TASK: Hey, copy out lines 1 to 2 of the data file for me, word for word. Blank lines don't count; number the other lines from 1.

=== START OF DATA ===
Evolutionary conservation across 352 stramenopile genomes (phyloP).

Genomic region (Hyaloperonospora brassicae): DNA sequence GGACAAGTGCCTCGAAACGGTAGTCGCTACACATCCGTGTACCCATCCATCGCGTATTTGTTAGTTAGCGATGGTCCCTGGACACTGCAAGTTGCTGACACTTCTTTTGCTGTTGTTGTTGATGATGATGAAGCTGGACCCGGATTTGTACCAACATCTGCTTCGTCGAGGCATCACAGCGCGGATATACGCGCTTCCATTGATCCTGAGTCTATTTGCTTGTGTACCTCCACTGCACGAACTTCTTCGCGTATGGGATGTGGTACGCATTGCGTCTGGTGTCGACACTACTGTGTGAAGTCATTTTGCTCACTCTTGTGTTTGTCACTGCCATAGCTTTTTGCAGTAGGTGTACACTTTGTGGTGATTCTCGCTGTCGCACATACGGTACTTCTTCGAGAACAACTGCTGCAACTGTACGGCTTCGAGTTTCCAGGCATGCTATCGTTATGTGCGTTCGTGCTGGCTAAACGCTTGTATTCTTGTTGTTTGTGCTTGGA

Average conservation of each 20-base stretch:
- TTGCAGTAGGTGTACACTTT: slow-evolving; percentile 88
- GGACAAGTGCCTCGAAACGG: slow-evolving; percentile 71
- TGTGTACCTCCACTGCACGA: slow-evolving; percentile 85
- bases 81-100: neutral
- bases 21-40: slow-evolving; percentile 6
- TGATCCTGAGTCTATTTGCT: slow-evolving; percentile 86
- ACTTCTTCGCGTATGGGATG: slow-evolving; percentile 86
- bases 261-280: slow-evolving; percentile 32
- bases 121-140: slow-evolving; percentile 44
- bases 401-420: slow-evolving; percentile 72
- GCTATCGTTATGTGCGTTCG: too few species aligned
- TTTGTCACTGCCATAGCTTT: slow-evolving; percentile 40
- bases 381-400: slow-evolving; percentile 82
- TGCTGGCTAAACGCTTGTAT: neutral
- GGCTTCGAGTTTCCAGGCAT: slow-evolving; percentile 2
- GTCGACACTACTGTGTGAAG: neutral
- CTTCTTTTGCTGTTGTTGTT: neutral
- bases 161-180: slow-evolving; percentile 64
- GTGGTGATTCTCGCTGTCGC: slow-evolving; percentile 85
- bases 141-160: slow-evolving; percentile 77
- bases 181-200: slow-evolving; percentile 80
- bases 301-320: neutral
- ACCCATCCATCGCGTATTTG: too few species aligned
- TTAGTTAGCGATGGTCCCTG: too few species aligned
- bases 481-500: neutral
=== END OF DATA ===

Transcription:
Evolutionary conservation across 352 stramenopile genomes (phyloP).

Genomic region (Hyaloperonospora brassicae): DNA sequence GGACAAGTGCCTCGAAACGGTAGTCGCTACACATCCGTGTACCCATCCATCGCGTATTTGTTAGTTAGCGATGGTCCCTGGACACTGCAAGTTGCTGACACTTCTTTTGCTGTTGTTGTTGATGATGATGAAGCTGGACCCGGATTTGTACCAACATCTGCTTCGTCGAGGCATCACAGCGCGGATATACGCGCTTCCATTGATCCTGAGTCTATTTGCTTGTGTACCTCCACTGCACGAACTTCTTCGCGTATGGGATGTGGTACGCATTGCGTCTGGTGTCGACACTACTGTGTGAAGTCATTTTGCTCACTCTTGTGTTTGTCACTGCCATAGCTTTTTGCAGTAGGTGTACACTTTGTGGTGATTCTCGCTGTCGCACATACGGTACTTCTTCGAGAACAACTGCTGCAACTGTACGGCTTCGAGTTTCCAGGCATGCTATCGTTATGTGCGTTCGTGCTGGCTAAACGCTTGTATTCTTGTTGTTTGTGCTTGGA